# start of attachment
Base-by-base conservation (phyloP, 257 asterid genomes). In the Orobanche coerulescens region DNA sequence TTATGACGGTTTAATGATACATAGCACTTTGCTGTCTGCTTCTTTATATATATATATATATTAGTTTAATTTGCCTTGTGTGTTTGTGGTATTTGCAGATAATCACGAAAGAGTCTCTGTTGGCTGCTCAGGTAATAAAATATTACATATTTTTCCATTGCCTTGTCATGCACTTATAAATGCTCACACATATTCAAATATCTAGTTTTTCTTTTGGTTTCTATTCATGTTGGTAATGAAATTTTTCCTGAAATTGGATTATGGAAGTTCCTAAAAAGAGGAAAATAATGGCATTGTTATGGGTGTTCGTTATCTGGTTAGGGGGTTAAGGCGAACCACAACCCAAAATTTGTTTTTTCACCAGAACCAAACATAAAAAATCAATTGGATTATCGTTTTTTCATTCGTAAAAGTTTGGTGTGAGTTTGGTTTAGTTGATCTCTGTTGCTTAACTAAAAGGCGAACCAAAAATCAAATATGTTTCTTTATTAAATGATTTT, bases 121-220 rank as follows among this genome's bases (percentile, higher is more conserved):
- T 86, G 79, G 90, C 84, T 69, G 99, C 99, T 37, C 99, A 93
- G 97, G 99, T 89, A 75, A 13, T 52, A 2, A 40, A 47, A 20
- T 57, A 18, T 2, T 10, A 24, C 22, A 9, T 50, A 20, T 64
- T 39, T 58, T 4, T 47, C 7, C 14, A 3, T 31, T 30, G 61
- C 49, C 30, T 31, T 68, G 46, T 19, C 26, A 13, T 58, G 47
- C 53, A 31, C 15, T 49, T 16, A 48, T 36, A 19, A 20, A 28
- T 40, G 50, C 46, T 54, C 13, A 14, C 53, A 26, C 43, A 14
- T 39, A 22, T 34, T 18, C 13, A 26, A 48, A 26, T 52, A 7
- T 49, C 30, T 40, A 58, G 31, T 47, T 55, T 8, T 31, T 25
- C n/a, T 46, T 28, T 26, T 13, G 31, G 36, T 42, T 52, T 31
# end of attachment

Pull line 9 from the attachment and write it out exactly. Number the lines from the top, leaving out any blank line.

- T 39, A 22, T 34, T 18, C 13, A 26, A 48, A 26, T 52, A 7